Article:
October 4, 2018:
The Louisiana Conference of Catholic Bishops strongly affirms the November 6th ballot initiative to return Louisiana to a state possessing unanimous juries, and therefore enabling its legal practices to become more truly reflective of justice. Louisiana must return to the wisdom of its origins within this matter and bring its practice in line with the forty-eight states that require unanimous jury verdicts for all felony convictions. During her founding in 1803, Louisiana required unanimous juries. However, unanimity was abandoned in 1880, and this abandonment was subsequently codified in 1898 by way of Article 116 of her Constitution. The opportunity and time are ripe for Louisiana to move beyond such abandonment, and fully embrace the justice of unanimity. “There is an appointed time for everything, and a time for every affair under the heavens…A time to rend, and a time to sew; a time to be silent, and a time to speak” (Ecclesiastes 3: 1, 7).
In our Catholic faith, prudence is the first of the cardinal virtues and is naturally concerned with the intellect. Prudence allows us to judge what is right and what is wrong in any given situation. Justice is the second of such virtues and concerns the will. Most simply stated justice is, “giving God and neighbor their due.” The responsibility of a jury is to be an impartial body of peers that acts prudently to ensure justice to all parties involved. The unanimity of a jury does not simply ensure that the legal standard of “beyond a reasonable doubt” has been met, but it also brings our legal system into much closer accord with the cardinal virtues of prudence and justice. Unanimity does so by providing the jury with the ability to decide what is right and what is wrong as a unified and empowered whole – without division, reaching a conclusion that then provides their neighbor with his due.
The case for non-unanimous juries has been expressed in the false and even erroneous expression of the “efficiency” of justice. Neither prudence nor justice favors efficiency over their foundation of love, mercy, solidarity, and forgiveness. As we are all too aware, efficiency can lead to haste and haste can lead to wrongful convictions in the case of decisions by non-unanimous juries. The effects of such error are only exacerbated by the seriousness of the crimes that non-unanimous juries currently apply to within Louisiana, such as non-capital first degree murder and second-degree murder. The punishment for such crimes is life without parole. Acknowledging that humanity itself is flawed, should Louisiana not have unanimity among those juries that decide whether or not an individual will spend the rest of his life in prison?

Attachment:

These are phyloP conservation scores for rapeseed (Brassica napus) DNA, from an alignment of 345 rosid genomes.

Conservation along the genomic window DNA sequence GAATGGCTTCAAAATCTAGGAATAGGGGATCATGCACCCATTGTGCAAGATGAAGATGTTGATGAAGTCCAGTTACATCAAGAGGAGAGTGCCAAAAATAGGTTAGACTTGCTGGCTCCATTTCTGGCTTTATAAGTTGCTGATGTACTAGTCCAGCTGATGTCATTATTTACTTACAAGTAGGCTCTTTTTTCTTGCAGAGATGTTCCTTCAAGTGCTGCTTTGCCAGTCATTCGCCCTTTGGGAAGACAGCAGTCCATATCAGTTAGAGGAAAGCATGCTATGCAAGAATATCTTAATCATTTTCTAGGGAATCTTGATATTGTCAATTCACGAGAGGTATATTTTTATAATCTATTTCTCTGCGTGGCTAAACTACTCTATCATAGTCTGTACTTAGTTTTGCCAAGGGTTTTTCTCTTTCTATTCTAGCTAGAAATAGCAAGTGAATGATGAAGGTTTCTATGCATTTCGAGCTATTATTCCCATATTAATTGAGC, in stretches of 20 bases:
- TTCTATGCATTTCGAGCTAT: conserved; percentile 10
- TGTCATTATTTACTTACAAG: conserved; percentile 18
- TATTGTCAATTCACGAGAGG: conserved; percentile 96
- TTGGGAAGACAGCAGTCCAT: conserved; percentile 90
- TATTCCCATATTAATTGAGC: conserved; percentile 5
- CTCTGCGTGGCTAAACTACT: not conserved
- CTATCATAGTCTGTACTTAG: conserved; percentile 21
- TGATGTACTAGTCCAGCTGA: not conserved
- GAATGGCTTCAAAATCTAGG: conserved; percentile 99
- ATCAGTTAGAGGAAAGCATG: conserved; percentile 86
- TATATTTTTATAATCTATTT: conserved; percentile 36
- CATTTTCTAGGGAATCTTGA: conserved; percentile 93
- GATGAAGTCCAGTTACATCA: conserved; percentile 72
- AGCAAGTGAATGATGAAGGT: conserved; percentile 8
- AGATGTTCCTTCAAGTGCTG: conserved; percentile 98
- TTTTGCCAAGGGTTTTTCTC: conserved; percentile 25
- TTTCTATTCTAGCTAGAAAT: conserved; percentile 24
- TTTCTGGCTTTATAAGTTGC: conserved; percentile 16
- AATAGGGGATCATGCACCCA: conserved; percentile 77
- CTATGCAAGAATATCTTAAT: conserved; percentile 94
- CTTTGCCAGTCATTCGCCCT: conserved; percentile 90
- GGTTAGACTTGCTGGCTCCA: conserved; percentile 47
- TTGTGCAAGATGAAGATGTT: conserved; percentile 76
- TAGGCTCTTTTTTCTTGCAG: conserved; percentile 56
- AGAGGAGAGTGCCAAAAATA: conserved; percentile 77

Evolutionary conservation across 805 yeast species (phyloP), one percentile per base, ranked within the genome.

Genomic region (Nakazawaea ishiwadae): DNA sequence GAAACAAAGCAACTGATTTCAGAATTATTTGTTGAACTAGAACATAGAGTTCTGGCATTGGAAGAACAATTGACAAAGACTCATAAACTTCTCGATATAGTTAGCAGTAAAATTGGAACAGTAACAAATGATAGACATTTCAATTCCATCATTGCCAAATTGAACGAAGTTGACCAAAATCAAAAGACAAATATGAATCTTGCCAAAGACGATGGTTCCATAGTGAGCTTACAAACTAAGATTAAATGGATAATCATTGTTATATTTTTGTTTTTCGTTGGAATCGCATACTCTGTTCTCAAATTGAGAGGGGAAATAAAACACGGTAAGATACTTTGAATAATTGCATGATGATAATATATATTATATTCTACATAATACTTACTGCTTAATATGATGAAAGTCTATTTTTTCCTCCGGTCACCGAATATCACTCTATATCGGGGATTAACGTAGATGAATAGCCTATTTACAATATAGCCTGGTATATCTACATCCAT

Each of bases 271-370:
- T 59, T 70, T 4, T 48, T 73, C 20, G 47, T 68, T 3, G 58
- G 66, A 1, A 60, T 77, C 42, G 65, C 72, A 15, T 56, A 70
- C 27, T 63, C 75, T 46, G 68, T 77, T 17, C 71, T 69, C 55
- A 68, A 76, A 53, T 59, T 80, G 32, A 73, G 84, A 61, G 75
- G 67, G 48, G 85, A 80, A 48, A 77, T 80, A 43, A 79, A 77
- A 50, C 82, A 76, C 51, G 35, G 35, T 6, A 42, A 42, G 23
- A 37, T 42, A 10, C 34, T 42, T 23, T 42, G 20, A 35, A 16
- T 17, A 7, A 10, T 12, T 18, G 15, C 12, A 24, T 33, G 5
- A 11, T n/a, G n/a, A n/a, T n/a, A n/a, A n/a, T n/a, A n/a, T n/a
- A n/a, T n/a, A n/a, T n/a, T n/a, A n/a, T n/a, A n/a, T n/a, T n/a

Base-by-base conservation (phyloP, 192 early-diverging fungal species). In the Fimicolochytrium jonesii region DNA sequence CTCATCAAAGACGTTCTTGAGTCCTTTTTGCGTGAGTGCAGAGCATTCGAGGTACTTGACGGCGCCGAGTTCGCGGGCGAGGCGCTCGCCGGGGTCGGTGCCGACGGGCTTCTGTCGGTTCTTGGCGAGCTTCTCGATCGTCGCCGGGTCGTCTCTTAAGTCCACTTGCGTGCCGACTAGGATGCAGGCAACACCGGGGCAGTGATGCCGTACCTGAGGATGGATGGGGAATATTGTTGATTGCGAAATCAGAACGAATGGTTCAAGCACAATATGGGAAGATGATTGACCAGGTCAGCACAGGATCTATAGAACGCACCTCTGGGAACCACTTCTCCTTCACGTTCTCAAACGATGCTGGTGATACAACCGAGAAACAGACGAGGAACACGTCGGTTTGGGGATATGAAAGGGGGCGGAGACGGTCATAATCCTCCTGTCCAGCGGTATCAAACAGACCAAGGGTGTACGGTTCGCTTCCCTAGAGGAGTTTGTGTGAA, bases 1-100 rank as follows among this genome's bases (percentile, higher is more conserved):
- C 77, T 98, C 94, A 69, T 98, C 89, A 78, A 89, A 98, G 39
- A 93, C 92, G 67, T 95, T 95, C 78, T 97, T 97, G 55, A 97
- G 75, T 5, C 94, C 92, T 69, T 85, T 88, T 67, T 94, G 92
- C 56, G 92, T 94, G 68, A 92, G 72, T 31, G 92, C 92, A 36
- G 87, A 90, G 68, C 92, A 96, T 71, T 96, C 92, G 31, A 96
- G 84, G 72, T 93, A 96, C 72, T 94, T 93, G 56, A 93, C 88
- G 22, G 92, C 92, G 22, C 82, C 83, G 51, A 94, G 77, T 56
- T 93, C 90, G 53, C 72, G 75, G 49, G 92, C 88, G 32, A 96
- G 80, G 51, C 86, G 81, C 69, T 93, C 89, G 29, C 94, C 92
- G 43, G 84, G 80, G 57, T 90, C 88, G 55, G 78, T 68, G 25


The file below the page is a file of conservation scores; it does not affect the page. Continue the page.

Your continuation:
Additionally, given that non-unanimous juries make felony convictions easier to obtain by requiring less than total agreement, this practice also calls into question the impact a ruling has on an individual’s right to vote. We hold the right to vote to be reflective of our call to community and participation as well as the rights and responsibilities articulated with the themes of Catholic Social Teaching. The inability to do so, therefore stands as a barrier to our obligation to participate in the democratic process. Currently, a non-unanimous jury could stand in the way of this obligation.
It is for the reasons articulated above – striving for a purer sense of justice where prudence is present, deferring to careful deliberation and discernment as opposed to efficiency, and protecting our obligation to participate in our great democracy – that we as the Catholic bishops of Louisiana support the return of Louisiana’s criminal justice system to one requiring unanimous juries for all felony convictions. Justice must always dictate a true legal construct and as St. Augustine has proclaimed, “an unjust law is no law at all.” The time is indeed ripe to right Louisiana’s history on this issue and to re-institute unanimous juries on November 6th.